I'm a million percent on board with this. We're looking at something that echos with hints of Stargate, or Gate, but is wholly unique in its own way. One chapter in and the characters are already comfortable and familiar, while still feeling like there's more to explore. It's fantastic. 

I could read this author's work until the end of time and not get bored, and as a follow up to Grand Design, I am enthralled to see where this goes. 


Deserves Praise -- Intense World-building That Doesn't Lose Sight of Story

Reviewed at: Part 16 - Gifts

Overall impression: Wow. Want a homemade language? Want research notes? Want scribbles and maps and extraneous resources that are a pleasure to read instead of a weird schematic? Want a portal jumper adventure with well-fleshed independent characters? 

Style: TMarkos blends careful description and detail with the right pacing of dialogue and plot development. Things move fast but you're never anything but confident about where the characters are in the world or how they feel about it.

Grammar Score: Superb. I'm not going to go into this too much because, why? It's good. The Grammar.

Story: Despite the obvious parallels that could be drawn between this story and Gate or Star Gate, the story quickly delineates a world and tale completely unique.

Character Score: Going back to pacing for a moment to describe the characters. There are sixteen chapters out right now and four to seven central figures that we are following. By about the third chapter most of the central theme characters are well fleshed out and easily identifiable by their mannerisms, speech patterns, preferences, and physical description. They feel like characters that you've been following for one hundred and sixteen chapters.

Well done. My compliments to the editor dog too.


Like being bitch slapped by a pie (but like, a good one)

Reviewed at: Part 4 - Brothers

Ok, so you know how you read something, expecting a mild amusement for a couple of hours, not really expecting all that much? Ok now, have you ever just bit into a pie or something expecting a generic gelatin taste, only to receive the best goddamn taste in the world? Like, better than the food had any right to be?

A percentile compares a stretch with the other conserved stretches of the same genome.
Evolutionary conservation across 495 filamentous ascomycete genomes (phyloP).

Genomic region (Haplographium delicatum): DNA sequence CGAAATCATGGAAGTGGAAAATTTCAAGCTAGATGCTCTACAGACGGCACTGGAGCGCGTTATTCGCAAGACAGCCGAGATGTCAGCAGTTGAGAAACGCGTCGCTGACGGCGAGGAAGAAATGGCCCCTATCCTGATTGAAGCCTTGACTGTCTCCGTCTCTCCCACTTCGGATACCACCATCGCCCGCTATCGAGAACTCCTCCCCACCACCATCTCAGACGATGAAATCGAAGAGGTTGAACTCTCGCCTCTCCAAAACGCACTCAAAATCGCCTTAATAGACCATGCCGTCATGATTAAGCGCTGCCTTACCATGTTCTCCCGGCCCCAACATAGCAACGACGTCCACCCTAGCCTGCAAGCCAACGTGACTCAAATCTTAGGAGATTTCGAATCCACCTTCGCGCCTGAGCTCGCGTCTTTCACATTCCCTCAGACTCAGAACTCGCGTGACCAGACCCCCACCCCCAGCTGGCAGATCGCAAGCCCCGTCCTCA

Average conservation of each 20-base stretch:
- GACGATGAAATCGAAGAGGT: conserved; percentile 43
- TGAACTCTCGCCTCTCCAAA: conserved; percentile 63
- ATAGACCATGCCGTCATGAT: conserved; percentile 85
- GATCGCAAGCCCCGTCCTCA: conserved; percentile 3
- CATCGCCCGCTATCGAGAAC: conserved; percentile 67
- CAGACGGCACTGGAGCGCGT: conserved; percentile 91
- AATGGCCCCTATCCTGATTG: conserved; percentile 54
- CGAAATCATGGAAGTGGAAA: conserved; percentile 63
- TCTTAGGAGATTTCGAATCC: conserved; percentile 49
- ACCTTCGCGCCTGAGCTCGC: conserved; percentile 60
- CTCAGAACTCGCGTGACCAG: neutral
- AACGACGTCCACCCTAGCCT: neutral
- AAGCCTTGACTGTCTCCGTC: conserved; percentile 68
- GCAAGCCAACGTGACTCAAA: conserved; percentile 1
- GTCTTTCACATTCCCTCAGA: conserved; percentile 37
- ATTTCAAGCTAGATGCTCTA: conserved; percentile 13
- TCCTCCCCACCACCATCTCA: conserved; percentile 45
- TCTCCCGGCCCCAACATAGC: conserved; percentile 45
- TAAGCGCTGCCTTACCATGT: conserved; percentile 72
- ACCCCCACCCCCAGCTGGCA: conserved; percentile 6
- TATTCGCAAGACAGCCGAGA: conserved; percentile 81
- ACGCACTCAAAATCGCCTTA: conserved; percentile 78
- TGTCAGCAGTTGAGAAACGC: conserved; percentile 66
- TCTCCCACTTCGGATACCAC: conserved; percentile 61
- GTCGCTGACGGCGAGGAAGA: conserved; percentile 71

That's what this story is. Its a bitchslap by a god-tier pie masquerading as some shitty bakehouse mess. And it is glorious. In a cesspit of generic remixes of the same shit, it's like being stuck under a blanket of stuffy boredom only to be dropped straight onto Mt Everest's peak for one hell of a fresh breath of air. I swear, the amour of worldbuilding going on and around this thing would give Tolkien masculinity issues. Read this story if you wanna be bitchslapped by pie taste while standing on Mt Everest.

Good shit mate


An exceptionally well done story about modern soldiers in a fantasy world.

Reviewed at: Part 5 - Fathers

Inheritors of Eschaton echoes memories of Stargate, held up with worldbuilding more rock-solid than the magic space rocks Stargates are made of.

The way modern technology is described and treated, in addition to the distinct lack of hamhanded or inappropriate exposition makes for a very natural reading experience.

I really can't push myself to write a review beyond just "Go read it, it's good." because I'd rather not spoil you on the story itself.


This is one of the few books on this site I've read so far that measure up to professional and critical muster. The writing is crisp, engaging, and confident. The world is detailed and vibrant. The characters are strong. Finally, I just love the footnotes at the end of each chapter. I'll be honest, I'm kind of in it for the footnotes at this point because they're like a little present at the end. 

Definitely will keep reading!


I thought this was a really solid story. I'd probably  classify it as a horror story, but in the best possible sense, where there are unknown elements creating a tense atmosphere until the final revelation and resolution are reached. The story avoided a lot of the cliches that world hopping stories often fall into, dealt with challenges like language and cultural differences without getting bogged down in the process or diverting from the main story, and presented a fairly reasonable world in which the story could operate. The writing was solid, and characterization was consistent throughout. A solid read overall.


In a setting somehow similar to Stargate, some sort of dimensional rift appears on Earth that leads to a sand desert on another world. A military base is established there so scientists can research it safely.